You see, I’ve come to view human society as a clumsy colossus of interest groups stitched together by necessity. It trudges along, crushing many things underfoot. Most on accident. Some out of malice. Like any creature, it wants to survive. That’s its prerogative. To do that it needs parts, not people. Gears to make it run. Fuel to feed the engine. Our society, Darrow’s Society—it makes no difference. They are all the same. They need conformity. But we humans have a natural rebellious streak in us. Call it free will.

We don’t very much like being told we’re gears. Often, we’re not told. Society distracts with toys, with bread and circuses, with hyperbole and patriotism, because those at the top benefit most when those in the middle and at the bottom pay attention least.

I felt this in school. My creativity was almost driven out of me. And that’s just school. It’s not poverty. It’s not systematic oppression. It’s not discrimination. It’s just school.

But if something so benign can do that, how unbearably easy it is to have ourselves shaped by others. I want to encourage you to hold fast and shape yourself.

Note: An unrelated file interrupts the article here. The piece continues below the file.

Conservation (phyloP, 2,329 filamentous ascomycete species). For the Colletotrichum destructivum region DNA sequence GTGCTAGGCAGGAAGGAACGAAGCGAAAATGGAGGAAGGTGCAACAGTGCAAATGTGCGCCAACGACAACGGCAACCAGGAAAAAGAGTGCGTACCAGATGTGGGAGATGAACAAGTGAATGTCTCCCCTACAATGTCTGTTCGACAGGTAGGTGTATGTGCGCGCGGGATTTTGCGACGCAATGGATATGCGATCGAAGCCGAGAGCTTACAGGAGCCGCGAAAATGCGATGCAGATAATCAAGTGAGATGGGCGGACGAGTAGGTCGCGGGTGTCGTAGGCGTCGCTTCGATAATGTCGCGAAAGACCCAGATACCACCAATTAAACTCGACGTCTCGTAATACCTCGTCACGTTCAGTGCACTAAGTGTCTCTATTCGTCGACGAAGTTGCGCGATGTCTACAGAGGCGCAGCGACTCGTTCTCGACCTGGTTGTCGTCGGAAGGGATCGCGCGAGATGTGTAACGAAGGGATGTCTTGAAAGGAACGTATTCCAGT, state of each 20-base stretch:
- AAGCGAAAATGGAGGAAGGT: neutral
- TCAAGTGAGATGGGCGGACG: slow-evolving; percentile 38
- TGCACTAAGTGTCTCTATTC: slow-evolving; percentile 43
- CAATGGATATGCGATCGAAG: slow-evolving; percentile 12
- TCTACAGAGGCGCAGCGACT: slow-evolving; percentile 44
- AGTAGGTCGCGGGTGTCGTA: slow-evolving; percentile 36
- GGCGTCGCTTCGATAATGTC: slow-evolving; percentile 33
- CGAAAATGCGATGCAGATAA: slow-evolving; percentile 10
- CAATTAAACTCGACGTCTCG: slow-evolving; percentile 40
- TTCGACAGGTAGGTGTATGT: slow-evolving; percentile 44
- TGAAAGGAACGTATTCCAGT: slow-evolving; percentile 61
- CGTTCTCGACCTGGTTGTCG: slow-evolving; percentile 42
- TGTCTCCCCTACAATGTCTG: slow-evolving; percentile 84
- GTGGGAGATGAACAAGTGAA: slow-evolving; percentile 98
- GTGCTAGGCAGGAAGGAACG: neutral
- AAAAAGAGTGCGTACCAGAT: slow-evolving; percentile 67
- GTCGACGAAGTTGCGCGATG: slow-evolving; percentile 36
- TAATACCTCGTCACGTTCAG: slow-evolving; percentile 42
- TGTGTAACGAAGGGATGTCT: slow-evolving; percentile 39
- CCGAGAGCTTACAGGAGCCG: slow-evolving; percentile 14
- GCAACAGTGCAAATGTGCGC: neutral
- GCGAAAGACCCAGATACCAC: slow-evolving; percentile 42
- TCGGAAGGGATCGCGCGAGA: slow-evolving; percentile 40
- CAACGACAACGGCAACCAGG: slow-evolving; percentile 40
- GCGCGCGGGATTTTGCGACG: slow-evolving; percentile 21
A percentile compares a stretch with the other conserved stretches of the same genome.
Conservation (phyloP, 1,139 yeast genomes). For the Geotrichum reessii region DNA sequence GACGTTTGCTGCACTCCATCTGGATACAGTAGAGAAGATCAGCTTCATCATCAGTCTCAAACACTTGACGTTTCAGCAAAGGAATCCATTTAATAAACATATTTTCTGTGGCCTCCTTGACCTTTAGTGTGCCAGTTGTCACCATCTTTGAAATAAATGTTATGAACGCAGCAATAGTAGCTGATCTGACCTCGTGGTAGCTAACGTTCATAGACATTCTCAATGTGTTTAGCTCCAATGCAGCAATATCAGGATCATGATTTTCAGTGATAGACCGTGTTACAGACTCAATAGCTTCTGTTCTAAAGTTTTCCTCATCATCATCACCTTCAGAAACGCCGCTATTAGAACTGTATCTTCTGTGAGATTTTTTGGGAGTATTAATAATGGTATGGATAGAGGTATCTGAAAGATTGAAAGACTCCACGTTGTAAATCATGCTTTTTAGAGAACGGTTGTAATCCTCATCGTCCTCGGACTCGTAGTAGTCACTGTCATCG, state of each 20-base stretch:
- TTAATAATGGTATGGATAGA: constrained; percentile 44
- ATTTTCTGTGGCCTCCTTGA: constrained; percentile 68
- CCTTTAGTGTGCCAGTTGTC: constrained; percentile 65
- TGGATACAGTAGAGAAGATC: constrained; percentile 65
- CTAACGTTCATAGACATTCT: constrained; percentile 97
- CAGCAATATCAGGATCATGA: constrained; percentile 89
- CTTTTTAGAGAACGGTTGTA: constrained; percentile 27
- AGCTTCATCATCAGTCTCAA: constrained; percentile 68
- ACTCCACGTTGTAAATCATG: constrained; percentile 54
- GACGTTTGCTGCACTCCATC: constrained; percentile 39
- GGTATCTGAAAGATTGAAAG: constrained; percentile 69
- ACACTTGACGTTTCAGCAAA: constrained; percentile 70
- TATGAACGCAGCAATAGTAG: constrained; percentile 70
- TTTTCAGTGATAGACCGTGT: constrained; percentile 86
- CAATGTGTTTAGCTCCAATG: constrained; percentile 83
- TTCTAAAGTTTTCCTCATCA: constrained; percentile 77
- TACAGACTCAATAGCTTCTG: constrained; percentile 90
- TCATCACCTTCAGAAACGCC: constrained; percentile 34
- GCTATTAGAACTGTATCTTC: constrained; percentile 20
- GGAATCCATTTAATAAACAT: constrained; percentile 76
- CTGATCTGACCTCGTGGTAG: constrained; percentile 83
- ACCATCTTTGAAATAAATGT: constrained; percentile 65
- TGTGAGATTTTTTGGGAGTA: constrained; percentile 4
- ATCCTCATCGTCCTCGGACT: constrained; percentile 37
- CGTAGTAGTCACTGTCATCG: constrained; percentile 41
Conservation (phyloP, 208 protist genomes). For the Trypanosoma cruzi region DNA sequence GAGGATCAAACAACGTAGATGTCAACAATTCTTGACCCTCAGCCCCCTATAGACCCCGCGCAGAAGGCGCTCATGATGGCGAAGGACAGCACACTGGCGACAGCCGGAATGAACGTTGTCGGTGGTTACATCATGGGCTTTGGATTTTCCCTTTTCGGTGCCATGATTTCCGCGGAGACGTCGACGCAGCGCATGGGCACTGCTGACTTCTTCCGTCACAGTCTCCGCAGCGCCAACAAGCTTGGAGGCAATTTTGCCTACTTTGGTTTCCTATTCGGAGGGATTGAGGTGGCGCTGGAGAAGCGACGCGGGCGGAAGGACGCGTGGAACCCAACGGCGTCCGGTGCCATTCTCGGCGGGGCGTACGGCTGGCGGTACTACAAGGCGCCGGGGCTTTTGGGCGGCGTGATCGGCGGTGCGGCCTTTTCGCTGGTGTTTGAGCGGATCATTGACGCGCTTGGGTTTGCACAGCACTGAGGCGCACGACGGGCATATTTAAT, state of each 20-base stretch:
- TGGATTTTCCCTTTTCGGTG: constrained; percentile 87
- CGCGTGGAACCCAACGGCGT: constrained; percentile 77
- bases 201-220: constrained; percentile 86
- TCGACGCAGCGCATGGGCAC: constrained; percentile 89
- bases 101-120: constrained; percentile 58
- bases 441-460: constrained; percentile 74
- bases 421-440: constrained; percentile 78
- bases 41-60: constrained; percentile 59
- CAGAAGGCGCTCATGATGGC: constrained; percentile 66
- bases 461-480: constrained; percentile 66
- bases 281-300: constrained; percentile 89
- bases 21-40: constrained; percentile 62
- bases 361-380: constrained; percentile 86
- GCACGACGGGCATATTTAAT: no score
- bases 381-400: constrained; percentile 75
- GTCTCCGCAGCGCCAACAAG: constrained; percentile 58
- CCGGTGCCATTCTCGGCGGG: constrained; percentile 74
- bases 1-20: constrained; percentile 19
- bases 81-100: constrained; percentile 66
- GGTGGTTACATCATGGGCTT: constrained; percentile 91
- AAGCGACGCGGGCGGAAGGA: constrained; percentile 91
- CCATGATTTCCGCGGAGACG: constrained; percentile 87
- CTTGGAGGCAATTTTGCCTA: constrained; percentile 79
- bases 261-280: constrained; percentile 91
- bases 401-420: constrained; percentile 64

I got lucky with Red Rising. I know that. I’m lucky to have stumbled onto Darrow and Sevro and Ragnar and Mustang. Luckier still to be able to share this world with you. But I think it a disservice to pretend Red Rising came out fully baked, or that I always knew I’d be an author. It didn’t. I didn’t. I almost wasn’t.

Pretending otherwise would encourage you to believe that this was easy. That’s often the image people want to sell—divine inspiration and all that. It’s sexy, sure. But it discourages those who have yet to reach out for their own dream. Who feel they have to compromise.

If I had a nickel for every time I’ve seen people talk themselves out of a great personal endeavor, I’d sell my books for free. Sometimes it’s diving into an art form. Sometimes it’s a move to a different city. Sometimes it’s daring to pass up money for their dream. It doesn’t matter. Fear is planted in them by society or someone they trust. They’re told it’s impractical, so they do nothing. They’re told “Oh, no one makes it in publishing” or “Do you know how hard and long medical school is?” So, they soldier on safe and sound and smaller than they want to be.